At the Prairie Line Trail in Tacoma, Washington (PLACE), an urban space which functions dually as a public park and campus greenspace for the University of Washington, the designers were interested in reducing vibrations experienced by users in wheelchairs. Their solution was to design a paving block with a minimal edge bevel and thereby a tighter joint. By reducing the width of the joint, wheels are able to roll more smoothly across the surface, resulting in an improved experience for individuals in wheelchairs as well as reduced noise levels from students rolling suitcases during moving days.

Each of these spaces have radically different contexts but represent ways in which designers made efforts to create inclusive environments. This focus on inclusivity is at the core of the Autism Planning and Design Guidelines. The APDG continues to be developed and tested with the intent to provide policy recommendations to municipalities across the country on how to plan for and with autistic adults. These recommendations contribute to the existing policies associated with the Americans with Disabilities Act and will thereby improve the ease with which neurodiverse people can maneuver the public realm.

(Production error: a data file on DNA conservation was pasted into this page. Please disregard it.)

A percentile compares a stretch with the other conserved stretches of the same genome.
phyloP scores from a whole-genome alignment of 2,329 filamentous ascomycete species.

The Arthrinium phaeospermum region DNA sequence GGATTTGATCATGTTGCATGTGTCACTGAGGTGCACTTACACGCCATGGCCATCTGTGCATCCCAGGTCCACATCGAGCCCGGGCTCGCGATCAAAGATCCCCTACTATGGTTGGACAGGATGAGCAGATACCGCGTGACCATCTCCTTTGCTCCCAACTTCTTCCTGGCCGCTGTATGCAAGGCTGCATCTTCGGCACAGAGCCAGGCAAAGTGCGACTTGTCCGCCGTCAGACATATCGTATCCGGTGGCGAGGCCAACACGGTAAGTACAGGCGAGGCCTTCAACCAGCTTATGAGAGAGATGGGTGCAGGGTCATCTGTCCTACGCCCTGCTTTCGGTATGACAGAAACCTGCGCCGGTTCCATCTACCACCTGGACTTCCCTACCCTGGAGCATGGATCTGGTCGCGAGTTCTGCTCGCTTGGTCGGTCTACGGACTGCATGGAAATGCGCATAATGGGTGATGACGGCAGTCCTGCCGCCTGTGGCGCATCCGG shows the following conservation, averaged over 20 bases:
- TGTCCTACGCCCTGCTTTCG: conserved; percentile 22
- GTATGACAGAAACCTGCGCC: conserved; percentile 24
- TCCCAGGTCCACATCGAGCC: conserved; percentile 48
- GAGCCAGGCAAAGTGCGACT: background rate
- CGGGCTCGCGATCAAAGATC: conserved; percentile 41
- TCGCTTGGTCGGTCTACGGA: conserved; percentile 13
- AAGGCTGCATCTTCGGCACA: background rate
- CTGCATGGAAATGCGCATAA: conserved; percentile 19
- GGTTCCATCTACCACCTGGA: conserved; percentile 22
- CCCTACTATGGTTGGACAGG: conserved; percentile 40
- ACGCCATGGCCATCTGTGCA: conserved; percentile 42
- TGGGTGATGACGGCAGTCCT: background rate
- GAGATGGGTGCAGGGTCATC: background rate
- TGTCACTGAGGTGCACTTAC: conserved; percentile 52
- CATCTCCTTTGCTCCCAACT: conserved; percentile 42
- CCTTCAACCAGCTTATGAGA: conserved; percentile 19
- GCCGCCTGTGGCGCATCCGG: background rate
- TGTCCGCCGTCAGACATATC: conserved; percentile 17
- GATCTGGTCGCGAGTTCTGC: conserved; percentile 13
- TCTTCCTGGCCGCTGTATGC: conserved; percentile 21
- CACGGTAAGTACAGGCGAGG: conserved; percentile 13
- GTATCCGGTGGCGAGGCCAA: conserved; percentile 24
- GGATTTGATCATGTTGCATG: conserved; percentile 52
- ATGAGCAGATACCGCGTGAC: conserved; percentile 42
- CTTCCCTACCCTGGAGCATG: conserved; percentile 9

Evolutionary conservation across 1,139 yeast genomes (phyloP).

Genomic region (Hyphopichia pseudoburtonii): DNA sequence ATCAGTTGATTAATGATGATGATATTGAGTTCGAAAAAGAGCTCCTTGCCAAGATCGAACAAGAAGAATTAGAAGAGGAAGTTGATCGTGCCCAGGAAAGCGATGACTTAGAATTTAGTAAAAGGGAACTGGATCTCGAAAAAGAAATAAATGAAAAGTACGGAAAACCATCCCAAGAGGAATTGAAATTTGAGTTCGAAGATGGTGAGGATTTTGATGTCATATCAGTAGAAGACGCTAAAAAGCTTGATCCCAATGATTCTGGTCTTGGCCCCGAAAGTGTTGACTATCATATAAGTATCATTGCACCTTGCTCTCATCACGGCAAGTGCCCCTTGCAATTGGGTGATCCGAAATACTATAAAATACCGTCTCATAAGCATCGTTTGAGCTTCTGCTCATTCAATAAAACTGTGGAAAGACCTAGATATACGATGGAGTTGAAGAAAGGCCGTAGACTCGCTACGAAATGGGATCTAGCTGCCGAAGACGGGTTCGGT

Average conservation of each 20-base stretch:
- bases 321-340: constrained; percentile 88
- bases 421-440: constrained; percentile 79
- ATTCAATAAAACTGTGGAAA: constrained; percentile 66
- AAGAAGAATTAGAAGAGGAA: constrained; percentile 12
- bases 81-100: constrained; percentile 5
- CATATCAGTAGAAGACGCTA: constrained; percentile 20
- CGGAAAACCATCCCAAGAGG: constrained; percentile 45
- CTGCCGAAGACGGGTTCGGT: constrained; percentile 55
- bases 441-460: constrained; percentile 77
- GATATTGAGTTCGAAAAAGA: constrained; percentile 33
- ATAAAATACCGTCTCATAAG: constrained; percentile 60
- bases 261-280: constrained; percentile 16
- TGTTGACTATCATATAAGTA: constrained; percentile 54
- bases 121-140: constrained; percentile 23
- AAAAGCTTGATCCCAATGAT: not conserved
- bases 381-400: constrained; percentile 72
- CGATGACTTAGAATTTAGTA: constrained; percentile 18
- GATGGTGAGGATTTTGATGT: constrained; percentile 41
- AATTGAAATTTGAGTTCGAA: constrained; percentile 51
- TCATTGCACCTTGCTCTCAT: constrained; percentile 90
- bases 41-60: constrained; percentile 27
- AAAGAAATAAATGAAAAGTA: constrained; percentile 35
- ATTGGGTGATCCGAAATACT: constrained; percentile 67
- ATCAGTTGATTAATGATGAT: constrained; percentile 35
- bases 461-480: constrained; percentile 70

GALA KORNIYENKO is a PhD Candidate in the City and Regional Planning Program at the Ohio State University and member of the research team that developed “Planning and Design for Autism: Six Feelings Framework” for the public realm. Korniyenko’s research focuses on planning with autistic and neurodiverse communities. In addition to her doctoral research, Gala is actively engaged in governance, advocacy, and community-building in the wider university community.

ALEX PISHA is a landscape and architectural designer and writer with a keen interest in sites containing obscured cultural and ecological histories. He is currently a senior landscape architect at the multidisciplinary design firm Sawyer|Berson, and has worked in design offices in the US and Germany, and conducted research and fieldwork in China, Poland, Italy, and throughout Scandinavia. He has also served as a critic and has led design teams for cultural, academic, and civic projects. He is coauthor of the book Parks of the 21st Century: Reinvented Landscapes, Reclaimed Territories (Rizzoli New York, 2021) which investigates recent parks built on post-industrial sites and sites of abandoned infrastructure.




2From October 2018 research testing exercise on the OSU campus.




6“Making a park”: Michael Van Valkenburgh, in discussion with author, July 19, 2018.